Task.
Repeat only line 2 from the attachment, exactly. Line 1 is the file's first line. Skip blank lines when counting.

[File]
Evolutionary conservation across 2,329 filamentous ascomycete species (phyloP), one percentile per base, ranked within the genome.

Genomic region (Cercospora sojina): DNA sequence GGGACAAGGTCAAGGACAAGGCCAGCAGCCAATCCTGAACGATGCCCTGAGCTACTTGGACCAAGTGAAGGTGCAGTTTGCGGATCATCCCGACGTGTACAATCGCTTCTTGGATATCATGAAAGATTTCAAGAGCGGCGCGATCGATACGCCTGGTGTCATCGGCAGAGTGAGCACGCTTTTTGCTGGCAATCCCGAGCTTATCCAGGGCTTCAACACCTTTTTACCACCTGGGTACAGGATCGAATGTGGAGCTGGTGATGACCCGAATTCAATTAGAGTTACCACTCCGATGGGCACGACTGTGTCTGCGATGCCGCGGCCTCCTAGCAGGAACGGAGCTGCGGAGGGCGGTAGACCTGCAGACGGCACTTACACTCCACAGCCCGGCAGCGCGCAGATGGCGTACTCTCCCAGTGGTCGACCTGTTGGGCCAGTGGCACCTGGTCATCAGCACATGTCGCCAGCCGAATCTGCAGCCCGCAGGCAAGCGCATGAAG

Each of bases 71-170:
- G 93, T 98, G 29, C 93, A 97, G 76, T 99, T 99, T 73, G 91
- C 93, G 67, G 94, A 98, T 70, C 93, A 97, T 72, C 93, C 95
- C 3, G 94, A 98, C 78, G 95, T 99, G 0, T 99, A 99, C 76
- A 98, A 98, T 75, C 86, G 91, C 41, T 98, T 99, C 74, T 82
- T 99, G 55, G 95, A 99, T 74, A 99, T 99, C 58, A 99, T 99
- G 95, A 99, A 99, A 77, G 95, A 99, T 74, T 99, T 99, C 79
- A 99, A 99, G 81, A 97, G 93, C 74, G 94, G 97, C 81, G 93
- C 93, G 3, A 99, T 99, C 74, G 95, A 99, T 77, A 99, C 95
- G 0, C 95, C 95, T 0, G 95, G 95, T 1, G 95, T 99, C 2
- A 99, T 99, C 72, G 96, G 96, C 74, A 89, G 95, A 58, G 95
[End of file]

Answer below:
Genomic region (Cercospora sojina): DNA sequence GGGACAAGGTCAAGGACAAGGCCAGCAGCCAATCCTGAACGATGCCCTGAGCTACTTGGACCAAGTGAAGGTGCAGTTTGCGGATCATCCCGACGTGTACAATCGCTTCTTGGATATCATGAAAGATTTCAAGAGCGGCGCGATCGATACGCCTGGTGTCATCGGCAGAGTGAGCACGCTTTTTGCTGGCAATCCCGAGCTTATCCAGGGCTTCAACACCTTTTTACCACCTGGGTACAGGATCGAATGTGGAGCTGGTGATGACCCGAATTCAATTAGAGTTACCACTCCGATGGGCACGACTGTGTCTGCGATGCCGCGGCCTCCTAGCAGGAACGGAGCTGCGGAGGGCGGTAGACCTGCAGACGGCACTTACACTCCACAGCCCGGCAGCGCGCAGATGGCGTACTCTCCCAGTGGTCGACCTGTTGGGCCAGTGGCACCTGGTCATCAGCACATGTCGCCAGCCGAATCTGCAGCCCGCAGGCAAGCGCATGAAG